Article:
Haori & Jimbaori –

May 13, 2008 | 1 Comment

Out from the dense (endless) number of fabric wings I often scan through at the showrooms, the fabric above from Clarence House leaped out at me last week. Something about the scale, palette and honeycomb pattern is very quieting / soothing. (Larger cloud-like medallions of different colors – partially shown here – float above the ground pattern.) The fabric is named “haori” after a type of Japanese kimono. According to the Met Museum website a haori is one of two types of dofuko, a jacket worn by high-ranking Samurai. The haori is a short jacket with sleeves and a jimbaori (the second type of dofuko) is a sleevlees jacket. The jimbori pictured above is part of the Met’s collection and shows the same type of honeycomb pattern in its interior lining.

Anne Kirk Textiles –

May 7, 2008 | Leave a Comment

Anne Kirk is a textile designer based in San Francisco with a really beautiful aesthetic. Her fabrics have a satisfying weight to them and her patterns can easily work in both contemporary and more traditional projects. (I particularly like her printed velvets – they have a very old-world quality and the printing is finely done so the velvet is not stiff or crackled.) She also does custom work for clients. Click here to view her website.

20th Century Pattern Design –

May 2, 2008 | 2 Comments

Based on a comment posted to my first monthly-textile-related-book-posting last month, I’m adding 20th Century Pattern Design by Leslie Jackson to the category for May. I’ve also added it to my Amazon wish list! Amazon says “currently unavailable” with no idea when it will be back in stock. So it’s a rare commodity! Weighing in at 3+ pounds and with 200+ pages it looks like a real find.

Indoroman –

May 2, 2008 | Leave a Comment

The most recent issue of Domino magazine (the one with Julianne Moore on the cover) has a little blurb about the Italian based company Indoroman, specializing in fabrics of all kinds from India. It doesn’t look like they actually sell things from their website but there is a link for distributor information, etc. They also have this great “textile map of India”. The version on the site has hyperlinks for each region, leading you to a list of textile types for each area. Definitely worth exploring — plus it’s just a fun visual aid.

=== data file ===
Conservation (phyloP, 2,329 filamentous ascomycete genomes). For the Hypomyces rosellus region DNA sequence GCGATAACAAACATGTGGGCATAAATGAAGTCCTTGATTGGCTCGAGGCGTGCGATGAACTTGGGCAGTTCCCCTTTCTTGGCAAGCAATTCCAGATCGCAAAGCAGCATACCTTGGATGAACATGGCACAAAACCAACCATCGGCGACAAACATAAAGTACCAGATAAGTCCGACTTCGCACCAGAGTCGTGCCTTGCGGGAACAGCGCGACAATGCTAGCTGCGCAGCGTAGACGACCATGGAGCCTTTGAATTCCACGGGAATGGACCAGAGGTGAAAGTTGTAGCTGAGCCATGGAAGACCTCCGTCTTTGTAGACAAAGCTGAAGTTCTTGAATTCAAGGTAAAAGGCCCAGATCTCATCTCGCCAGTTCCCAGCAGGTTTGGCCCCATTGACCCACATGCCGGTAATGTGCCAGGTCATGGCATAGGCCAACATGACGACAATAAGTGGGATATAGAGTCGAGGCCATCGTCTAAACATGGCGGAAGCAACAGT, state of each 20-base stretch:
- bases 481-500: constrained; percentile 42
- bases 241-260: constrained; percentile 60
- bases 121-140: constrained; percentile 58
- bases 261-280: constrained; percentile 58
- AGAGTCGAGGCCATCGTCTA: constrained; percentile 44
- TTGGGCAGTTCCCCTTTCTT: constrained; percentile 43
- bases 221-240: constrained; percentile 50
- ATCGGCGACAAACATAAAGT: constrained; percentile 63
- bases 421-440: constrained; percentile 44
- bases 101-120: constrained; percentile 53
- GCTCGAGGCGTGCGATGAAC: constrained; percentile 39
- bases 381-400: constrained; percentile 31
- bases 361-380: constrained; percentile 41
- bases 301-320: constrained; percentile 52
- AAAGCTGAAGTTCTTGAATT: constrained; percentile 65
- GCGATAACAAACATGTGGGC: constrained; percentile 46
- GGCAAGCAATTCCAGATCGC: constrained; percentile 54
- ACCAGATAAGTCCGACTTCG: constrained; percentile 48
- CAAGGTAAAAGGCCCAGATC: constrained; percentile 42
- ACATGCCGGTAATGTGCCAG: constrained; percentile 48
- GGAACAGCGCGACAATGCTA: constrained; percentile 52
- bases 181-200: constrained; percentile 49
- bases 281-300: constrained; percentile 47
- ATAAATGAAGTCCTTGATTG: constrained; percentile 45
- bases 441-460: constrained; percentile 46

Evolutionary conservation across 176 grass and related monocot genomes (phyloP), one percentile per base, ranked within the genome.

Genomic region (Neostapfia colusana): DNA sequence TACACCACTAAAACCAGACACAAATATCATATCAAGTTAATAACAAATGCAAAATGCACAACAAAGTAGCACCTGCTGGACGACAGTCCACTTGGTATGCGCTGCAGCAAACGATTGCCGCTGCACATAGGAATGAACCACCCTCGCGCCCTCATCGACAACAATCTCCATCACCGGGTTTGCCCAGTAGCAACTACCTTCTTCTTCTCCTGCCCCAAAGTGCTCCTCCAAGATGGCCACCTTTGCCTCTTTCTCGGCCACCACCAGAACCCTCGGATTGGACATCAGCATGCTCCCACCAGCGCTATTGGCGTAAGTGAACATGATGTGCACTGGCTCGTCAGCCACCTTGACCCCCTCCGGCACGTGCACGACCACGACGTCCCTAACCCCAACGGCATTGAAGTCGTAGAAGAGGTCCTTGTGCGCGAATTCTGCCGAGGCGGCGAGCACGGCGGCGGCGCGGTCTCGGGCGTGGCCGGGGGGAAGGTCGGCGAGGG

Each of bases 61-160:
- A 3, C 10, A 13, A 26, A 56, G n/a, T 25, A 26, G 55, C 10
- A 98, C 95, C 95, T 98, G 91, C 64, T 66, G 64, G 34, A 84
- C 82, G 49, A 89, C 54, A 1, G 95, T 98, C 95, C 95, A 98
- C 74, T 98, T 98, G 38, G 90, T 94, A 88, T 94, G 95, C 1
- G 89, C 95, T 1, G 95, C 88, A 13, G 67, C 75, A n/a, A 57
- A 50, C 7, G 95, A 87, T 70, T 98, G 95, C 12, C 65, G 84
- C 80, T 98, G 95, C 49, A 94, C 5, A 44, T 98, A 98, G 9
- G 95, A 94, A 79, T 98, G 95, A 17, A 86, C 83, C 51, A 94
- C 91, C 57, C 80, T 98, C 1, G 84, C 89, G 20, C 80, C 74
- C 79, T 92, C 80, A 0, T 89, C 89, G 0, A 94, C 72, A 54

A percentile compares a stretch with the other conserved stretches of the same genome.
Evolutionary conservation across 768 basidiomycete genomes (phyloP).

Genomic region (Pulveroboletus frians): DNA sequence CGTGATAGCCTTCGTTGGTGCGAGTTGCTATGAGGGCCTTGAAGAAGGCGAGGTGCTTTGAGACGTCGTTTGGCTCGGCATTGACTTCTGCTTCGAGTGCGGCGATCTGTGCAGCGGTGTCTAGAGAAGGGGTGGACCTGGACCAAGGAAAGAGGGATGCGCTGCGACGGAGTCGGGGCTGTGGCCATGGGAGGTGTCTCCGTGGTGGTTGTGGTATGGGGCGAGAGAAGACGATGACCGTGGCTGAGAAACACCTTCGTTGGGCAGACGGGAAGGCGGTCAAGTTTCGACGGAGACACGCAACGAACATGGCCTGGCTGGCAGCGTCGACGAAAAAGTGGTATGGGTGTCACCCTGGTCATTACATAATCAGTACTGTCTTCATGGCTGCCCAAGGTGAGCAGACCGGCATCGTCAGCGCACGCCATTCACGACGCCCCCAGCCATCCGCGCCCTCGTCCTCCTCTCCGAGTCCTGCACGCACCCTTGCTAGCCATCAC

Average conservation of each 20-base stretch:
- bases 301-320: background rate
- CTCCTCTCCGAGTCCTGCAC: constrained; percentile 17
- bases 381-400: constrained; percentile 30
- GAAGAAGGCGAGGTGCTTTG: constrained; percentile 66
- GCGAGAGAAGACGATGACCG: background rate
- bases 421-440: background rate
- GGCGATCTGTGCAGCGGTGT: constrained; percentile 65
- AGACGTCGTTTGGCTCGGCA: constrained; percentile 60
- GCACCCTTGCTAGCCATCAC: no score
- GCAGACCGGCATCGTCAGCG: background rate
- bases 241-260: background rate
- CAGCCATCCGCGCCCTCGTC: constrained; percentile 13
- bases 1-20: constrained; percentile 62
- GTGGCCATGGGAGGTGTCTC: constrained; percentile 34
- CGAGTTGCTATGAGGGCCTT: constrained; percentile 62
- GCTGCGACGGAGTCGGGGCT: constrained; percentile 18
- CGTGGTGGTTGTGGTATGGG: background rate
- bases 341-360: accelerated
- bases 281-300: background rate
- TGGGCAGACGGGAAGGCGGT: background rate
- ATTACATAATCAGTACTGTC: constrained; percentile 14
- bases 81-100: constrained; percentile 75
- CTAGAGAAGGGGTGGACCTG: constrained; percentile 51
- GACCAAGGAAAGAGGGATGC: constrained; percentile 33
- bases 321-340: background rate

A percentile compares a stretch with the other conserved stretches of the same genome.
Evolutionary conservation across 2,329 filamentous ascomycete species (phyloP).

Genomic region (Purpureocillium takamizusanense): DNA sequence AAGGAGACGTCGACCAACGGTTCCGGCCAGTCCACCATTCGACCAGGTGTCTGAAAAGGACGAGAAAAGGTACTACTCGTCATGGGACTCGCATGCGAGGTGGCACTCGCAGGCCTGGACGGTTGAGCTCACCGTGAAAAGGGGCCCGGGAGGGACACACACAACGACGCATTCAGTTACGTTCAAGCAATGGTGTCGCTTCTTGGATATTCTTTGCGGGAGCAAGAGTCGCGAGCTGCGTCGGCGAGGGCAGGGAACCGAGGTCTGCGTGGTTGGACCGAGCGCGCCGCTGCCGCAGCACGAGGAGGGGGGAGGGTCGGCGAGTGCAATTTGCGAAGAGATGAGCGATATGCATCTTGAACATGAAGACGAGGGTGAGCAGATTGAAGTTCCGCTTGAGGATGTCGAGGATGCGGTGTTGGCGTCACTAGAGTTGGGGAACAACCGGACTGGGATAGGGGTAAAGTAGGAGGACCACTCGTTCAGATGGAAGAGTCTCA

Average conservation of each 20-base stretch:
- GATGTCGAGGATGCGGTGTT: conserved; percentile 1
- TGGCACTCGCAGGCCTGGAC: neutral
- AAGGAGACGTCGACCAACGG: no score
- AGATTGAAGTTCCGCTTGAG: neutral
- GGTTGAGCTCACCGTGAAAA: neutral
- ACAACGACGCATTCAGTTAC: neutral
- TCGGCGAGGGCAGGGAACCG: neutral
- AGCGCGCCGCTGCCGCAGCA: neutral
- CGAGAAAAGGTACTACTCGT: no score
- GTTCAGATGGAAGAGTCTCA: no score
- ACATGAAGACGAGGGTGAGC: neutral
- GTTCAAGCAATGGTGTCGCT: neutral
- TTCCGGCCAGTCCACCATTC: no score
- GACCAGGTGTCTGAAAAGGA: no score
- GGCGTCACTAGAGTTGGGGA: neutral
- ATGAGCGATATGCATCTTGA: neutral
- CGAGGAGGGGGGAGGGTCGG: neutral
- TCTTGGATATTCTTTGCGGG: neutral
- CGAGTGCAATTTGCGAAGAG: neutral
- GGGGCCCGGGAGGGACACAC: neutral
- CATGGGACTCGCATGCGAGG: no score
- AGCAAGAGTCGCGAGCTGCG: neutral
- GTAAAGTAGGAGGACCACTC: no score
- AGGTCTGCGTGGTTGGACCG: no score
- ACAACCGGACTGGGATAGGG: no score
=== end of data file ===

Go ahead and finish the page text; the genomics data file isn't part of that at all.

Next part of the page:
Luke Irwin –

Apr 24, 2008 | Leave a Comment

The May issue of Vanity Fair arrived in today’s mail and with it a brief introduction to Luke Irwin’s carpets (page 110). A wide range of designs are displayed on his website and custom commissions are welcome. I particularly like the carpet above, called Stonehenge.

Rugrabbit –

Apr 19, 2008 | 1 Comment

Here’s quite a find: www.rugrabbit.com. The site is a clearinghouse for individual carpet and textile dealers and enthusiasts to post items available for sale. The textile above is described as, “silk-velvet Ikat, Bukhara c1870 mounted. 81x33cm”. The seller is Tina Tabone, tinatabone@gmail.com.

Rubelli’s Rothko

Apr 15, 2008 | Leave a Comment

On the subject of famous artists designing (or in this case being the inspiration behind) fabulous textiles, here’s a new pattern from Rubelli’s 2008 collection called Rothko. (First, a a shot of it upholstered on a chair from Rubelli’s website, then a larger view of the pattern itself and finally, a close-up.) For reasons I can’t quite articulate the pattern seems very Japanese to me — perhaps it’s the simplicity of the pattern combined with the organic contours of the multiple colors swatches (the overall repeat is over 15″). The depth and thickness of the patches makes the fabric especially appealing. As I’ve tried to show in the close-up image each color is built by a mass of overlapping threads, many going in opposite directions. The effect really is of pigments dabbed onto a painter’s pallette.

Henry Moore’s Textiles –

Apr 13, 2008 | Leave a Comment

The April issue of The World Of Interiors includes a short article about the textile designs of sculptor Henry Moore, an article that coincides with a new temporary exhibition at the Henry Moore Foundation: “Henry Moore: Textiles”, on display from 4/1/08 to 10/19/08. Apart from the particular case of Moore, the article touches on other fine artists who forged relationships with textile manufacturers in the early 20th century — a topic I’d definitely like to explore further in future posts.

Veedon Fleece –

Apr 10, 2008 | 1 Comment

Two (of four) beetle carpet offerings from Veedon Fleece. Visit the “about us” portion of their website for an interesting history of the company — and for a tie-in to Tibet, a country looming large as the Olympic torch passes through San Francisco.

Peter Hall & Heal’s Department Store –

Apr 5, 2008 | 1 Comment

The Victoria & Albert Museum’s website is a great place to explore for textile-related inspiration and history (despite being a bit difficult to navigate). I found this design by Peter Hall in their section on 1960’s textiles. Their entry for the cloth reads as follows:

“The stylised vegetation in this screen printed cotton fabric is inspired by the swirling patterns of Art Nouveau. Yet the shapes have been simplified and the colour scheme draws on the sunny hues of the late 1960s.”

The fabric was distributed by Heal’s department store in Britain — a company that played a prominent role in the British design industry beginning in the early 20th century. Read more at about.com and visit the company’s website here.